Read #1 book on Hinduism and enhance your understanding of ancient Indian history.
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Ritaban Bandyopadhyay

Abstract Drama Others


4.5  

Ritaban Bandyopadhyay

Abstract Drama Others


Devil and the Train Tracks

Devil and the Train Tracks

5 mins 284 5 mins 284

Yet another passing train breaks my disturbed siesta. I can feel the sun directly above me, it is a hot afternoon; even the platform shed is redundant. I open my eyes and look squarely at the bench at my adjacent shed some distance away. She is still there; her one leg resting on the other while the foot continuously taps on the floor like a caged bird hurting the bars. She is chewing gum while her eyes remain fixed on her mobile screen, she doesn’t blink. I am observing her like this for the past two and a half hours. This small station of Garia hasn’t seen such a story in some time. I haven’t seen such a story in some time; or maybe I never cared to search for one, to sit and think.


She is a teenager, a schoolgirl at an odd place, somewhere she isn’t meant to be. I recognise the uniform – the white shirt and red plated skirt. She isn’t supposed to be at a busy station at such a time of the day. During my observation, I have seen a lot of eyes turning to her; confused eyes and astonished eyes but most importantly, hungry eyes – eyes that feast on a teenager’s body. She is a handsome young girl, oblivious to the surroundings she is in. The first time her oddity struck me, I realised I have been staring at her heedlessly; I was drown in my own thoughts. Two trains passed the small platform and a lot of crowd dispersed but she sat on the bench unhinged. She neither intended to move it seemed. She strangely felt out of the crowd to me. Maybe it is her dress which made her conspicuous or maybe it was just me whose vision caught her amidst the varying crowd of strugglers at daily war. For an instant, I forgot what I was thinking and just kept staring, trying to figure out her story. I thought to myself ‘let me see for some time. Let’s see if she boards the next train’.

And I have lost my count of trains that passed since. I kept on waiting for another train, delaying my own cause. Thoughts started to brim in my head and take over mine own just like in a game of Othello.

Maybe she is waiting for someone, maybe her boyfriend. She might be bunking school to go to some place, some mall maybe. Maybe she and her friends planned it together and dumped her at the final moment to put her in a predicament. Maybe she just needs a break from her daily life. But the question that kept on popping up and which is still pricking me is ‘Is she disturbed? Is she going to commit suicide?’ The moment this came up in my mind, the image became quite clear: a sudden movement, four paces and a hesitant jump. A daily picture would dissolve into blood and chaos. And yet I decided to stay. I don’t know what I will do if she really decides to end her life but due to some reason, with every impending train, I imagined her springing up and sprinting to her end. But she didn’t; she just sat there.


I started to paint pictures in the canvas of my mind, all the while keeping an eye on my subject. She is an artist whose art isn’t being appreciated as it is ahead of its time. But this is quite irrelevant for a schoolgirl and so was my next assertion that she is in financial distress and her family is on the brink of collapse. And I again went back to relationship complications. She is amidst of an ugly breakup and emotional breakdown. She is waiting for her boyfriend who might never come and just like me, with every incoming train, she is expecting something. There may be totally different issues. She might be bullied at her school, maybe she has some disability, and maybe she is homosexual who is forced to curb her desires. Maybe she is under a lot of pressure of this modern education and just fails to keep up the bars. Whatever it might be, she seemed to be hanging; torn between the Devil and the rail tracks. There are a lot of reasons to die and a few to live, indeed, especially to someone who doesn’t want to. I would glance at my watch at times and keep a vague count of time. The number of passing trains has become my primary way of counting.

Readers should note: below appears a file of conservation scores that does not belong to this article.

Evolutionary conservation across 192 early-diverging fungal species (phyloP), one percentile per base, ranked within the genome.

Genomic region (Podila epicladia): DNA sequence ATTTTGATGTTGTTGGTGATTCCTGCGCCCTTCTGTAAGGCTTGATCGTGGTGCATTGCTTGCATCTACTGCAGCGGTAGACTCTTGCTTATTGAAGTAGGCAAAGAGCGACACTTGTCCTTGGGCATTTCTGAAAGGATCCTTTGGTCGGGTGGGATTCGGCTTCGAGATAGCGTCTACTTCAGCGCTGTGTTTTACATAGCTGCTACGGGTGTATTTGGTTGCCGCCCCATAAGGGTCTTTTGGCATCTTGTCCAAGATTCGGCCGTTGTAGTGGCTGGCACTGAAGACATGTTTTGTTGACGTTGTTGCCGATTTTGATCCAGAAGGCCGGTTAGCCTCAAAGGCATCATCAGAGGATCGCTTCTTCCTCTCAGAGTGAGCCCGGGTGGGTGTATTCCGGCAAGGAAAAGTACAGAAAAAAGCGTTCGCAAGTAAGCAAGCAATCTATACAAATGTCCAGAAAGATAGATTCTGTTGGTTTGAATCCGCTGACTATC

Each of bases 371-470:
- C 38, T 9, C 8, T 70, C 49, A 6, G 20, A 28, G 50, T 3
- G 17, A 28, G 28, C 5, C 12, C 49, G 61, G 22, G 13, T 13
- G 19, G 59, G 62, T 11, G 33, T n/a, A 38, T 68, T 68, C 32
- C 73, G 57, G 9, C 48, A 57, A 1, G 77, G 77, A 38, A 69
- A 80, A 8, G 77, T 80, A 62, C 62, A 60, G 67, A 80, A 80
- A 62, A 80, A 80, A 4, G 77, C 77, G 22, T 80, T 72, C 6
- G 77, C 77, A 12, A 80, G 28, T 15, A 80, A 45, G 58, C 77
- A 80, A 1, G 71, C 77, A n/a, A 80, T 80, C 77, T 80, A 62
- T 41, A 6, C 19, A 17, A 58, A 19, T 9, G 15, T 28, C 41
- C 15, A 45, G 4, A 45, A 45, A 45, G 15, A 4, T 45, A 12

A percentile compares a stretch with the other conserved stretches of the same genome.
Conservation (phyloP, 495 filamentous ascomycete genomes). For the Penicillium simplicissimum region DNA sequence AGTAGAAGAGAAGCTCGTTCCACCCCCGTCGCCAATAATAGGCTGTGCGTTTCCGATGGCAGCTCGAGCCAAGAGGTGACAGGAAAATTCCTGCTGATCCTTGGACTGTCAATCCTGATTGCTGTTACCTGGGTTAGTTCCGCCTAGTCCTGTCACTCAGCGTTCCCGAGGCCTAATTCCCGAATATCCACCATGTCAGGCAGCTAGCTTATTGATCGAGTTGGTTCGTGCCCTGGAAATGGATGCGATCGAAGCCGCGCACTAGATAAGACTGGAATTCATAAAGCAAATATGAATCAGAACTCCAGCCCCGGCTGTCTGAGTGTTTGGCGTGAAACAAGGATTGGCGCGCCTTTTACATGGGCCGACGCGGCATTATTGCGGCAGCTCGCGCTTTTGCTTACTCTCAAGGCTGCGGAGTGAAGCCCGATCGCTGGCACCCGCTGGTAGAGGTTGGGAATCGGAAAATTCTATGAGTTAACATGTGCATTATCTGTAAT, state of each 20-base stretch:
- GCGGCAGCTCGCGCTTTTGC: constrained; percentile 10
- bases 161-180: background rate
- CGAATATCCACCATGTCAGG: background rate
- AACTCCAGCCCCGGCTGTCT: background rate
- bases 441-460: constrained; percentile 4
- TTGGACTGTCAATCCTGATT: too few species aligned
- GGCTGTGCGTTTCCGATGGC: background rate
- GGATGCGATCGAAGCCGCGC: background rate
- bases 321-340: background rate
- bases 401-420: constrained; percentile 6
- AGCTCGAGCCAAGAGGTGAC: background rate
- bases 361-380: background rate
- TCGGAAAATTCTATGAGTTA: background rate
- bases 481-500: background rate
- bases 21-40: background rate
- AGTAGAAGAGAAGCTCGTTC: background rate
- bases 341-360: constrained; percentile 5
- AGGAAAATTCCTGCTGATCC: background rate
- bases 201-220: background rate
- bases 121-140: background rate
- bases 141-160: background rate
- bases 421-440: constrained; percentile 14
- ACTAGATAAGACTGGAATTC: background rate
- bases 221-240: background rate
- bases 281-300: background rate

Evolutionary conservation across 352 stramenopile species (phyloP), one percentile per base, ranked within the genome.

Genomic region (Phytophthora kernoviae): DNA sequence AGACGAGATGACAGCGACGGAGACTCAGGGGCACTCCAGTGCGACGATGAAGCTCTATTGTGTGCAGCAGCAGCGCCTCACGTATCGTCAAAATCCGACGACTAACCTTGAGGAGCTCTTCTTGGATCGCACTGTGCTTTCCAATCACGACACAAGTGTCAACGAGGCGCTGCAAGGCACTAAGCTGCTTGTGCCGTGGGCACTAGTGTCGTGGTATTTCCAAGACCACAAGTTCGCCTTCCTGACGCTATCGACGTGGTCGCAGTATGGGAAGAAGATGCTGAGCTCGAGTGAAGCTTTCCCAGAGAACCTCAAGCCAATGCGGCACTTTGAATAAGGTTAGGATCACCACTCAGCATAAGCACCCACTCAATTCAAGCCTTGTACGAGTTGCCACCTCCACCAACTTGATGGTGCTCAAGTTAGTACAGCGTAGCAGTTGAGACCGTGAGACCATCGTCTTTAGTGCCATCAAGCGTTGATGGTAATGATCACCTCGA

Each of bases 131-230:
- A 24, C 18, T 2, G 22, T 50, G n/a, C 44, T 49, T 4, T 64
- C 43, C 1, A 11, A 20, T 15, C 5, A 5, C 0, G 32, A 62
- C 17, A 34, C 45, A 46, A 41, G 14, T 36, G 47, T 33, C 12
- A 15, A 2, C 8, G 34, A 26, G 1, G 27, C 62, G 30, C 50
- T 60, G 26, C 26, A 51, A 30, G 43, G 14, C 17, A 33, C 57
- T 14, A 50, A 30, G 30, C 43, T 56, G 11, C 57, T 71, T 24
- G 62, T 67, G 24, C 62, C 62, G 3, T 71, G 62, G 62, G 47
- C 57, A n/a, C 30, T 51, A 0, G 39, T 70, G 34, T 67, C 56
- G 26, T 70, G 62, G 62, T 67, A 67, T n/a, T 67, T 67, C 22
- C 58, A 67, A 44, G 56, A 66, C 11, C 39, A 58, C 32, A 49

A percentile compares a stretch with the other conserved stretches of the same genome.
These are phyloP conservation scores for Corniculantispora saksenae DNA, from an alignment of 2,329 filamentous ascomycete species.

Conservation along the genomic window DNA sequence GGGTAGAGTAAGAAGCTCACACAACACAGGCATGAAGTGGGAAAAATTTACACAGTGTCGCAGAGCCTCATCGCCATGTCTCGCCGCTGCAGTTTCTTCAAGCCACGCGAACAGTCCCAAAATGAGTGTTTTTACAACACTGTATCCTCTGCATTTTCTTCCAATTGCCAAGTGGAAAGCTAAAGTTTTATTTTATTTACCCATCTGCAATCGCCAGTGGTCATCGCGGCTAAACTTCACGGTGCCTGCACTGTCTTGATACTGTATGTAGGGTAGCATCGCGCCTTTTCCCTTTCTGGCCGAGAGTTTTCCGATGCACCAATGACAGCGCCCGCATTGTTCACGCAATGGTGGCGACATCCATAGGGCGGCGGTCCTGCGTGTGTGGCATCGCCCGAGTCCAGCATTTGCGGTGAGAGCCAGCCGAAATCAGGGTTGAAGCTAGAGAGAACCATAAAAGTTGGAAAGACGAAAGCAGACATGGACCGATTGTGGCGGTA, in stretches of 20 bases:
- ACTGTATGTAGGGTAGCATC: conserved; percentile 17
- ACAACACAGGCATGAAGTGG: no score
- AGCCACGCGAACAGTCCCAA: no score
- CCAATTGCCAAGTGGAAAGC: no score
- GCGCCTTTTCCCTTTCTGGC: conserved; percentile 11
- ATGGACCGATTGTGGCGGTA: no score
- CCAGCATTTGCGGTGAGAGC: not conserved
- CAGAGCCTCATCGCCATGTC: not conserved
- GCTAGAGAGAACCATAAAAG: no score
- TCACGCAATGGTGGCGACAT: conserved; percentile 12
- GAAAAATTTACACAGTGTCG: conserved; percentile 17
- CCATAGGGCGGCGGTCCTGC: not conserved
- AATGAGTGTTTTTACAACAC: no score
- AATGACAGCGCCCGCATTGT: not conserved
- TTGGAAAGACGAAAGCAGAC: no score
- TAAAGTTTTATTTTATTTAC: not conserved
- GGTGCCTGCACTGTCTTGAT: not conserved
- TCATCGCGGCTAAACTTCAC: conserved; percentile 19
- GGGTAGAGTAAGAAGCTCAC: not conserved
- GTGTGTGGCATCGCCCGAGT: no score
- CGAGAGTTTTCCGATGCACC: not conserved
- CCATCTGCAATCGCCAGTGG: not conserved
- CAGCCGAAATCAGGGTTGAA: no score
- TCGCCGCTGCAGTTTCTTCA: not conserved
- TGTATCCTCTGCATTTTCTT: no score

Whenever a train came, I closed my eyes and re-opened after it was gone to check whether she boarded it or stayed there, like a child expecting a new flavour from a box of chocolates. Every time, I have found her in the same place. This is the last train that I decided to wait for. It has been a long time I have waited, stayed to see how the story ends but it seems it shall remain incomplete for me.

I take a quick look across. The platform is getting crowded once again; it is almost 12.30 and a rush hour at this station. I need to go now. For the last time I look at her. Something gets me; she is staring back at me. I never thought this might happen. She rises up from her seat and grabs her bag. Thoughts flood through my head; a muscle above my right eye flickers involuntarily. But she doesn’t head towards the railway lines but starts to approach to me. I am even more stupefied. She walks up to me, stares directly into my befuddled eyes and says, ‘Sir, I am here for almost two and a half hour and am seeing you since I got here. I am observing you and you seem quite disoriented. Sir, by any means, are you here to end your life?’


The chaos of the station fades away as silence grips me. I am in total shock as the question strikes me out of nowhere. The straightforwardness gets me and I am unable to suppress my emotions any more. ‘Yes’, I reply, trying to gulp down the sudden mass in my throat.


‘Please don’t sir. I really don’t know what problem you are going through but it will get better. Just hang in there sir, you are good, sir. You are good.’ And she leaves the station, leaving me in my own story.


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